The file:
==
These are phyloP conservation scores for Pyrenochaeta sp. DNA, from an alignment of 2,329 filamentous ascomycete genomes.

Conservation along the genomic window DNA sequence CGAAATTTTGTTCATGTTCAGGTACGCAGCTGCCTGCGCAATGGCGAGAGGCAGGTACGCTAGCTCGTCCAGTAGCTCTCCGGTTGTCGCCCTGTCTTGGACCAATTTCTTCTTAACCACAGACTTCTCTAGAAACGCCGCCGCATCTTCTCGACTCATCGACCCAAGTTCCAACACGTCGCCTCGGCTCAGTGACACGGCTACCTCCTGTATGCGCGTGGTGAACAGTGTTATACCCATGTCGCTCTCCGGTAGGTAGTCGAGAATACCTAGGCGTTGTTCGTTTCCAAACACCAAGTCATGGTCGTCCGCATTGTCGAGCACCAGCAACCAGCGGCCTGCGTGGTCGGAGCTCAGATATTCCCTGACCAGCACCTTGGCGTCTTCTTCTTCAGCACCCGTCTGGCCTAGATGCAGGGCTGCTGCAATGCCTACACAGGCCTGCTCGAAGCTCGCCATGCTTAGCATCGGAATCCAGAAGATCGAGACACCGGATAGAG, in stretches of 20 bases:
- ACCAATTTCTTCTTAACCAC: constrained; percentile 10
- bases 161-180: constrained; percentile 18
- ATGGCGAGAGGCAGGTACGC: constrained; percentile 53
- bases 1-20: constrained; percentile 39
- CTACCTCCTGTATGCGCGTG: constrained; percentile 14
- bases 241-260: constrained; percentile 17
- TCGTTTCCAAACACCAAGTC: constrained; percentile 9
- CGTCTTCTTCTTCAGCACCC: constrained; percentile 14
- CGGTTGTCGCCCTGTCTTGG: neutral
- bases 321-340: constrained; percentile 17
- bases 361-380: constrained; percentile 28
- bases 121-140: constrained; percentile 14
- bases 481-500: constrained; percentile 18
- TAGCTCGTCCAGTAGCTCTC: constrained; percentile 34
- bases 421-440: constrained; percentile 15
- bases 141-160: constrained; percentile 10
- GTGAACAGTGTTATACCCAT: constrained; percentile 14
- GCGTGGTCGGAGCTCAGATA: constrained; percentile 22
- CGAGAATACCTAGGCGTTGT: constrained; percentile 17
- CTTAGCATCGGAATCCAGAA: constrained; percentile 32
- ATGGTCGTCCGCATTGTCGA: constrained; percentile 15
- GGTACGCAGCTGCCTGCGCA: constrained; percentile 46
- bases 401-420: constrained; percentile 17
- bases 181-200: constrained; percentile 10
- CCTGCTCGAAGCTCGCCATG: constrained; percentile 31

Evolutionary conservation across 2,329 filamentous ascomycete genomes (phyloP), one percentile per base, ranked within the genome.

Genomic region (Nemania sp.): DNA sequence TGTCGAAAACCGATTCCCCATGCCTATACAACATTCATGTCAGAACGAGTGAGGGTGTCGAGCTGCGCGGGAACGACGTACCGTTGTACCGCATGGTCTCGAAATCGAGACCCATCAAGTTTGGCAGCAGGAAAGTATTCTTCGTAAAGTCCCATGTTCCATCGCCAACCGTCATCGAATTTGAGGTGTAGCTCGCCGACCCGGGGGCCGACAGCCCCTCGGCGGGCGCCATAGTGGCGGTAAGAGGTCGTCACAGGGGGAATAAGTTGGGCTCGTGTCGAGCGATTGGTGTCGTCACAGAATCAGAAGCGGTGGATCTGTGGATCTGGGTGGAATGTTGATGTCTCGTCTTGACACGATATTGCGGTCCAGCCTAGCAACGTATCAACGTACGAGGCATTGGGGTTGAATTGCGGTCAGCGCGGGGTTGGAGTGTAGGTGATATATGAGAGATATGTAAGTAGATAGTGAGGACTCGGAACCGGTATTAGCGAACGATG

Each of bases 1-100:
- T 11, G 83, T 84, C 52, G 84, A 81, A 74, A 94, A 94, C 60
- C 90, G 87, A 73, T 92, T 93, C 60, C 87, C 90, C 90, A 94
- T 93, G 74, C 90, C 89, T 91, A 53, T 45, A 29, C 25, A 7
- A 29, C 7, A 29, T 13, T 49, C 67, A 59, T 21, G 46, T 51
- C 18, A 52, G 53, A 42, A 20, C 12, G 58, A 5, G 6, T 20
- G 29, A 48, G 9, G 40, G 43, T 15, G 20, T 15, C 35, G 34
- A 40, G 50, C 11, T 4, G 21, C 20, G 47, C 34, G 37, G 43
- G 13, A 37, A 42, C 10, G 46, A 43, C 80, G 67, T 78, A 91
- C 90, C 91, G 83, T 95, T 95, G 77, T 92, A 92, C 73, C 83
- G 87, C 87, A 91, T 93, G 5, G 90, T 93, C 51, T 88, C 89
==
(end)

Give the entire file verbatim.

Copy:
These are phyloP conservation scores for Pyrenochaeta sp. DNA, from an alignment of 2,329 filamentous ascomycete genomes.

Conservation along the genomic window DNA sequence CGAAATTTTGTTCATGTTCAGGTACGCAGCTGCCTGCGCAATGGCGAGAGGCAGGTACGCTAGCTCGTCCAGTAGCTCTCCGGTTGTCGCCCTGTCTTGGACCAATTTCTTCTTAACCACAGACTTCTCTAGAAACGCCGCCGCATCTTCTCGACTCATCGACCCAAGTTCCAACACGTCGCCTCGGCTCAGTGACACGGCTACCTCCTGTATGCGCGTGGTGAACAGTGTTATACCCATGTCGCTCTCCGGTAGGTAGTCGAGAATACCTAGGCGTTGTTCGTTTCCAAACACCAAGTCATGGTCGTCCGCATTGTCGAGCACCAGCAACCAGCGGCCTGCGTGGTCGGAGCTCAGATATTCCCTGACCAGCACCTTGGCGTCTTCTTCTTCAGCACCCGTCTGGCCTAGATGCAGGGCTGCTGCAATGCCTACACAGGCCTGCTCGAAGCTCGCCATGCTTAGCATCGGAATCCAGAAGATCGAGACACCGGATAGAG, in stretches of 20 bases:
- ACCAATTTCTTCTTAACCAC: constrained; percentile 10
- bases 161-180: constrained; percentile 18
- ATGGCGAGAGGCAGGTACGC: constrained; percentile 53
- bases 1-20: constrained; percentile 39
- CTACCTCCTGTATGCGCGTG: constrained; percentile 14
- bases 241-260: constrained; percentile 17
- TCGTTTCCAAACACCAAGTC: constrained; percentile 9
- CGTCTTCTTCTTCAGCACCC: constrained; percentile 14
- CGGTTGTCGCCCTGTCTTGG: neutral
- bases 321-340: constrained; percentile 17
- bases 361-380: constrained; percentile 28
- bases 121-140: constrained; percentile 14
- bases 481-500: constrained; percentile 18
- TAGCTCGTCCAGTAGCTCTC: constrained; percentile 34
- bases 421-440: constrained; percentile 15
- bases 141-160: constrained; percentile 10
- GTGAACAGTGTTATACCCAT: constrained; percentile 14
- GCGTGGTCGGAGCTCAGATA: constrained; percentile 22
- CGAGAATACCTAGGCGTTGT: constrained; percentile 17
- CTTAGCATCGGAATCCAGAA: constrained; percentile 32
- ATGGTCGTCCGCATTGTCGA: constrained; percentile 15
- GGTACGCAGCTGCCTGCGCA: constrained; percentile 46
- bases 401-420: constrained; percentile 17
- bases 181-200: constrained; percentile 10
- CCTGCTCGAAGCTCGCCATG: constrained; percentile 31

Evolutionary conservation across 2,329 filamentous ascomycete genomes (phyloP), one percentile per base, ranked within the genome.

Genomic region (Nemania sp.): DNA sequence TGTCGAAAACCGATTCCCCATGCCTATACAACATTCATGTCAGAACGAGTGAGGGTGTCGAGCTGCGCGGGAACGACGTACCGTTGTACCGCATGGTCTCGAAATCGAGACCCATCAAGTTTGGCAGCAGGAAAGTATTCTTCGTAAAGTCCCATGTTCCATCGCCAACCGTCATCGAATTTGAGGTGTAGCTCGCCGACCCGGGGGCCGACAGCCCCTCGGCGGGCGCCATAGTGGCGGTAAGAGGTCGTCACAGGGGGAATAAGTTGGGCTCGTGTCGAGCGATTGGTGTCGTCACAGAATCAGAAGCGGTGGATCTGTGGATCTGGGTGGAATGTTGATGTCTCGTCTTGACACGATATTGCGGTCCAGCCTAGCAACGTATCAACGTACGAGGCATTGGGGTTGAATTGCGGTCAGCGCGGGGTTGGAGTGTAGGTGATATATGAGAGATATGTAAGTAGATAGTGAGGACTCGGAACCGGTATTAGCGAACGATG

Each of bases 1-100:
- T 11, G 83, T 84, C 52, G 84, A 81, A 74, A 94, A 94, C 60
- C 90, G 87, A 73, T 92, T 93, C 60, C 87, C 90, C 90, A 94
- T 93, G 74, C 90, C 89, T 91, A 53, T 45, A 29, C 25, A 7
- A 29, C 7, A 29, T 13, T 49, C 67, A 59, T 21, G 46, T 51
- C 18, A 52, G 53, A 42, A 20, C 12, G 58, A 5, G 6, T 20
- G 29, A 48, G 9, G 40, G 43, T 15, G 20, T 15, C 35, G 34
- A 40, G 50, C 11, T 4, G 21, C 20, G 47, C 34, G 37, G 43
- G 13, A 37, A 42, C 10, G 46, A 43, C 80, G 67, T 78, A 91
- C 90, C 91, G 83, T 95, T 95, G 77, T 92, A 92, C 73, C 83
- G 87, C 87, A 91, T 93, G 5, G 90, T 93, C 51, T 88, C 89